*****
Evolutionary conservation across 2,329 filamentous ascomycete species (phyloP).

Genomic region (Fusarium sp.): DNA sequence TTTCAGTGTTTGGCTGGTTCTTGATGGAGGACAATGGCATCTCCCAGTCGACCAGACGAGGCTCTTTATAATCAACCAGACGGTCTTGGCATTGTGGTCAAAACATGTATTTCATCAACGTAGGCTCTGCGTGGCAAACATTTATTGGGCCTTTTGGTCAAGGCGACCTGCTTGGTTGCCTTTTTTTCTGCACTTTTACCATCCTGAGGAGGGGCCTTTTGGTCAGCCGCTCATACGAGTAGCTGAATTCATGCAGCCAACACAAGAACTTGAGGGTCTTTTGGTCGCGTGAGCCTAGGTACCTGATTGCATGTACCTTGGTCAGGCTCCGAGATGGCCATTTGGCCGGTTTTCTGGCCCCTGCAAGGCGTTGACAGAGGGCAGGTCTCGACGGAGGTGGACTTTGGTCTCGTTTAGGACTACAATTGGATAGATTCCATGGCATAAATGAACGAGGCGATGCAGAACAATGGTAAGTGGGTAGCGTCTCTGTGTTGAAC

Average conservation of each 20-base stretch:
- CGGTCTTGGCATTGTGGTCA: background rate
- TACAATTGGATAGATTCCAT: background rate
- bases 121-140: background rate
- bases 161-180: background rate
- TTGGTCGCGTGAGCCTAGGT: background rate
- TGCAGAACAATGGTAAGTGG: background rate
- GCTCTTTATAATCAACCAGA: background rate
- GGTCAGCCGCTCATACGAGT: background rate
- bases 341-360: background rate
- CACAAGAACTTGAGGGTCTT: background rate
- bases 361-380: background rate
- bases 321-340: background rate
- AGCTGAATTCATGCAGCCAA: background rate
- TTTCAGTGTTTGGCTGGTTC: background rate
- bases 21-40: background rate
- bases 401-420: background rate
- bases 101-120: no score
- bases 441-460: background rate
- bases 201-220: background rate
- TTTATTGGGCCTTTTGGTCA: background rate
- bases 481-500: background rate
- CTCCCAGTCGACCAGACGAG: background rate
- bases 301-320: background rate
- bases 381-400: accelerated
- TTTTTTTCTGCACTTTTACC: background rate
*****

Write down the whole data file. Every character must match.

Evolutionary conservation across 2,329 filamentous ascomycete species (phyloP).

Genomic region (Fusarium sp.): DNA sequence TTTCAGTGTTTGGCTGGTTCTTGATGGAGGACAATGGCATCTCCCAGTCGACCAGACGAGGCTCTTTATAATCAACCAGACGGTCTTGGCATTGTGGTCAAAACATGTATTTCATCAACGTAGGCTCTGCGTGGCAAACATTTATTGGGCCTTTTGGTCAAGGCGACCTGCTTGGTTGCCTTTTTTTCTGCACTTTTACCATCCTGAGGAGGGGCCTTTTGGTCAGCCGCTCATACGAGTAGCTGAATTCATGCAGCCAACACAAGAACTTGAGGGTCTTTTGGTCGCGTGAGCCTAGGTACCTGATTGCATGTACCTTGGTCAGGCTCCGAGATGGCCATTTGGCCGGTTTTCTGGCCCCTGCAAGGCGTTGACAGAGGGCAGGTCTCGACGGAGGTGGACTTTGGTCTCGTTTAGGACTACAATTGGATAGATTCCATGGCATAAATGAACGAGGCGATGCAGAACAATGGTAAGTGGGTAGCGTCTCTGTGTTGAAC

Average conservation of each 20-base stretch:
- CGGTCTTGGCATTGTGGTCA: background rate
- TACAATTGGATAGATTCCAT: background rate
- bases 121-140: background rate
- bases 161-180: background rate
- TTGGTCGCGTGAGCCTAGGT: background rate
- TGCAGAACAATGGTAAGTGG: background rate
- GCTCTTTATAATCAACCAGA: background rate
- GGTCAGCCGCTCATACGAGT: background rate
- bases 341-360: background rate
- CACAAGAACTTGAGGGTCTT: background rate
- bases 361-380: background rate
- bases 321-340: background rate
- AGCTGAATTCATGCAGCCAA: background rate
- TTTCAGTGTTTGGCTGGTTC: background rate
- bases 21-40: background rate
- bases 401-420: background rate
- bases 101-120: no score
- bases 441-460: background rate
- bases 201-220: background rate
- TTTATTGGGCCTTTTGGTCA: background rate
- bases 481-500: background rate
- CTCCCAGTCGACCAGACGAG: background rate
- bases 301-320: background rate
- bases 381-400: accelerated
- TTTTTTTCTGCACTTTTACC: background rate